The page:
it also creates artificial similarities. The lines in some of Thesiger’s mountain views in Kurdistan and Pakistan, for example, echo those in his Arabian landscapes, both favoring converging lines and balanced compositions typical of European landscape painting. In black and white, these compositional similarities become more prominent, causing the scenes to resemble one another more closely than they might in color: The various reddish shades of the dunes would set desert landscapes well apart from mountains covered in white snow. In Thesiger’s images, the chromatic similarities reinforce the compositional ones to create the impression that the lands and peoples all belong to the same timeless, changeless pre-modern era—a most romantic notion.
There is yet another way in which the archive magnifies the “enchantment” of individual images. Based on a single black-and-white shot of, say, women at a well or men dressed in traditional garb, we might not assume that their world was completely untouched by modernity. But a steady succession of such scenes is more likely to enchant us into believing that the camera has recorded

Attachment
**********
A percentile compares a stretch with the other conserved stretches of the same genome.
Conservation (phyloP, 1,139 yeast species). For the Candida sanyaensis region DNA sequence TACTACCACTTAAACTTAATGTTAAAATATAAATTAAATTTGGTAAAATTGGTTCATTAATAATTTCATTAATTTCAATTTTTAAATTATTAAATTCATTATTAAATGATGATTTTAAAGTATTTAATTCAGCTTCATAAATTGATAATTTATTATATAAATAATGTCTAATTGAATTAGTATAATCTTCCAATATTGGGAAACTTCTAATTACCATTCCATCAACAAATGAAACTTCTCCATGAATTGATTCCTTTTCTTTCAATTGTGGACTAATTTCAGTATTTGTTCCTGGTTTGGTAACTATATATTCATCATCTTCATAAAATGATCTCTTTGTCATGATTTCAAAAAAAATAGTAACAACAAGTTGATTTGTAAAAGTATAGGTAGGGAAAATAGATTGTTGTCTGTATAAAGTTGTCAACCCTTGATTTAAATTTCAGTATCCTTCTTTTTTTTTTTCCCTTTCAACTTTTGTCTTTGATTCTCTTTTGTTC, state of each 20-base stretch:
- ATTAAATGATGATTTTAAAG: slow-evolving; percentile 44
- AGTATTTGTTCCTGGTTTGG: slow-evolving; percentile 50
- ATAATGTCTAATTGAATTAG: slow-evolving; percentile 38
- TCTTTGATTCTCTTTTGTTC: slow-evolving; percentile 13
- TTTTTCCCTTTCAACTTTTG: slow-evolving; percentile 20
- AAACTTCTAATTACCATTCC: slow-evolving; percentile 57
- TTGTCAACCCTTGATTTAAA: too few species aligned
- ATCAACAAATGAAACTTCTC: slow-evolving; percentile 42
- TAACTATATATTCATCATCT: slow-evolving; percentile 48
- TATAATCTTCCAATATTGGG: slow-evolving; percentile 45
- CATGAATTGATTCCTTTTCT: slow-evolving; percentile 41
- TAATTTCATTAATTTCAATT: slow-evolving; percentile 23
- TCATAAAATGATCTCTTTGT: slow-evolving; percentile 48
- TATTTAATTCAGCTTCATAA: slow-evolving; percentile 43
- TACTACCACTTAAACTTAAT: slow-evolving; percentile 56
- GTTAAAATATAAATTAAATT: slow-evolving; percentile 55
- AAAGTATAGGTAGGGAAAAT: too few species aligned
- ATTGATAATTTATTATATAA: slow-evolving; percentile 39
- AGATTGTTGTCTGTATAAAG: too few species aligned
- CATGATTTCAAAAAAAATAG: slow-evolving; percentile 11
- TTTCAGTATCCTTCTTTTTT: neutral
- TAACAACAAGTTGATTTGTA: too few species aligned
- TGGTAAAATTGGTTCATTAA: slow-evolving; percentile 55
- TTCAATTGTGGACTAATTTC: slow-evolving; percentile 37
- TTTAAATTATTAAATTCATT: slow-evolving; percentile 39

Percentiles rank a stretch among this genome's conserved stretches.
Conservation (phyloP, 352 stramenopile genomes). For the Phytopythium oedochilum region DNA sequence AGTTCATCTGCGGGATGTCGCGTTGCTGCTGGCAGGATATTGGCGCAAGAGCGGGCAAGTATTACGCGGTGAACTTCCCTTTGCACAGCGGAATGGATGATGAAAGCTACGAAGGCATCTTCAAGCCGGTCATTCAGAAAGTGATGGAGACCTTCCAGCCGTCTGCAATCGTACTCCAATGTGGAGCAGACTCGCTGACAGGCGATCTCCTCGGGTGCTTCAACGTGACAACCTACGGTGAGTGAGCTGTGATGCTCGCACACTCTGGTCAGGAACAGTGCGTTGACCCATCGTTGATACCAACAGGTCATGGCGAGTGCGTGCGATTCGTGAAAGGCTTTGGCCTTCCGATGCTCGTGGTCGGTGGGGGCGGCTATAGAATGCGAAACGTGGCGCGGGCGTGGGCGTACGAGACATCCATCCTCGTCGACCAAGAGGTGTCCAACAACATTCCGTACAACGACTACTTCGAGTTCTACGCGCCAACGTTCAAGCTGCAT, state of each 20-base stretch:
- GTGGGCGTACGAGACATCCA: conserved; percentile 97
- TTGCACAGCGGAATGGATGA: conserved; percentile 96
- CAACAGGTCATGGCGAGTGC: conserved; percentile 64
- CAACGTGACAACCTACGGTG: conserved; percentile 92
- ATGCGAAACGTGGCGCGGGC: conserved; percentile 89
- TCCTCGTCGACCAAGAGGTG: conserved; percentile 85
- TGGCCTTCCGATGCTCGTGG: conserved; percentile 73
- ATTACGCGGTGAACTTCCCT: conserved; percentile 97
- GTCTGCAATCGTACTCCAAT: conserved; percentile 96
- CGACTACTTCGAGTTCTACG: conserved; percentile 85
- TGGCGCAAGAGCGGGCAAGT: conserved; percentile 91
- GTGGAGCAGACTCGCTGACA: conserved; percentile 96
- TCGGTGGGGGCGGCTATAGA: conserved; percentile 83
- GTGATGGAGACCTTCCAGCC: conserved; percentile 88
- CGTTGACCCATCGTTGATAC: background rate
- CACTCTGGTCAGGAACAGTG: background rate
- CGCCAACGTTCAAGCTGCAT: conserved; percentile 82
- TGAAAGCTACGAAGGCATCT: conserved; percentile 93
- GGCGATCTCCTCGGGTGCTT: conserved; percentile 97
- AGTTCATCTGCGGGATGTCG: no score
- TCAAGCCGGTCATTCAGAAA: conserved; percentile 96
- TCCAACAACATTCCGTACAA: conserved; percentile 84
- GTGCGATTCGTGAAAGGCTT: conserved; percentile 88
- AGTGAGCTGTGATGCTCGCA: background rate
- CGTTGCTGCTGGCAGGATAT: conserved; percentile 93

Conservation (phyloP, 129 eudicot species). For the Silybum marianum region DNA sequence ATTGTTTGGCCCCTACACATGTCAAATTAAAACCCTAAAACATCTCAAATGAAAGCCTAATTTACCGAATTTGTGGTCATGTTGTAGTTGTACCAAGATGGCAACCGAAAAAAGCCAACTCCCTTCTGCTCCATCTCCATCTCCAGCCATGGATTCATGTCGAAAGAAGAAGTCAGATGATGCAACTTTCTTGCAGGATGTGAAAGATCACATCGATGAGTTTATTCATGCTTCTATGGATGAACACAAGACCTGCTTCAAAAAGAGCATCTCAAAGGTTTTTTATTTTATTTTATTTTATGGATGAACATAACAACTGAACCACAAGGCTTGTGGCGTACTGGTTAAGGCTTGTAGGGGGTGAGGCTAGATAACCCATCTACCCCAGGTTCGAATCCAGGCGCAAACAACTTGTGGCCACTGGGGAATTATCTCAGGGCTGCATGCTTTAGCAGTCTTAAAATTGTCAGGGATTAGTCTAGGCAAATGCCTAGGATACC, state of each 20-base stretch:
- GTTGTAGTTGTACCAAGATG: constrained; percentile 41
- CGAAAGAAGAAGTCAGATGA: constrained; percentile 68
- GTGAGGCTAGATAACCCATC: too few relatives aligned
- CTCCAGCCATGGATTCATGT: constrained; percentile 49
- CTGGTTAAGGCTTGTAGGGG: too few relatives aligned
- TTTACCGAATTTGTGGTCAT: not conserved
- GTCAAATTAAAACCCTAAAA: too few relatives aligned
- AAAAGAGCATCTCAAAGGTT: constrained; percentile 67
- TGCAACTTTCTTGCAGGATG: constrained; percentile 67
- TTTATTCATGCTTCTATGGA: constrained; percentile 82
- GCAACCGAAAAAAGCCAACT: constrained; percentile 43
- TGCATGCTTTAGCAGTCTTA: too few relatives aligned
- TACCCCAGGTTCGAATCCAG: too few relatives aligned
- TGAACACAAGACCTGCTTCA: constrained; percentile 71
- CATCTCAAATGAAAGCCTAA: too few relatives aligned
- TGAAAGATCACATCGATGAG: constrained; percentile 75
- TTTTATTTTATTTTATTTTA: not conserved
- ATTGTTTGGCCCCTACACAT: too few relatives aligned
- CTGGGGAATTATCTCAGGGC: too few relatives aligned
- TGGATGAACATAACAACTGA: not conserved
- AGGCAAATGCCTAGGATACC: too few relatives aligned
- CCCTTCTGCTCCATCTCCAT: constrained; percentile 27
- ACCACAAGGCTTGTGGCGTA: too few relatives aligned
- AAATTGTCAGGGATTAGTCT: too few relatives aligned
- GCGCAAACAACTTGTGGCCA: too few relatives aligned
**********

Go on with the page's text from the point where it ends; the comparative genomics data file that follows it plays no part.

all there is to see. If there had been signs of modernity,
we might think, they would have appeared, and thus we
conclude that they were not there.
Yet this was not the case. “There were certainly cars in Salalah, where Wilfred began his journey to cross the Empty Quarter,” says Asher, himself the winner of two awards for desert exploration. “Wilfred even mentions—not in his books, but in one of his reports back to the Royal Geographical Society—that they followed a motor track for some way when they got to the other side of the Empty Quarter. And you may remember also that when he and his party were arrested [during his second crossing of the Empty Quarter], they were actually taken off in a truck.” It is right there, as he points out, in Arabian Sands.
So are references to airplanes: In 1946, following Thesiger’s first taste of the Empty Quarter, a member of his Bedouin traveling party, Musallim bin Tafl, became the first in his tribe to board
a plane. A year and a half later, a favorite companion, Salim bin Ghabaisha, flew from Salalah to Hadhramawt at Thesiger’s insistence in order to join the expedition in time for the second crossing. None of
this could have occurred in
the world the Thesiger Collection conjures up. “I would say that Wilfred was definitely setting out in his photographs to create a world that no longer existed,” Asher says.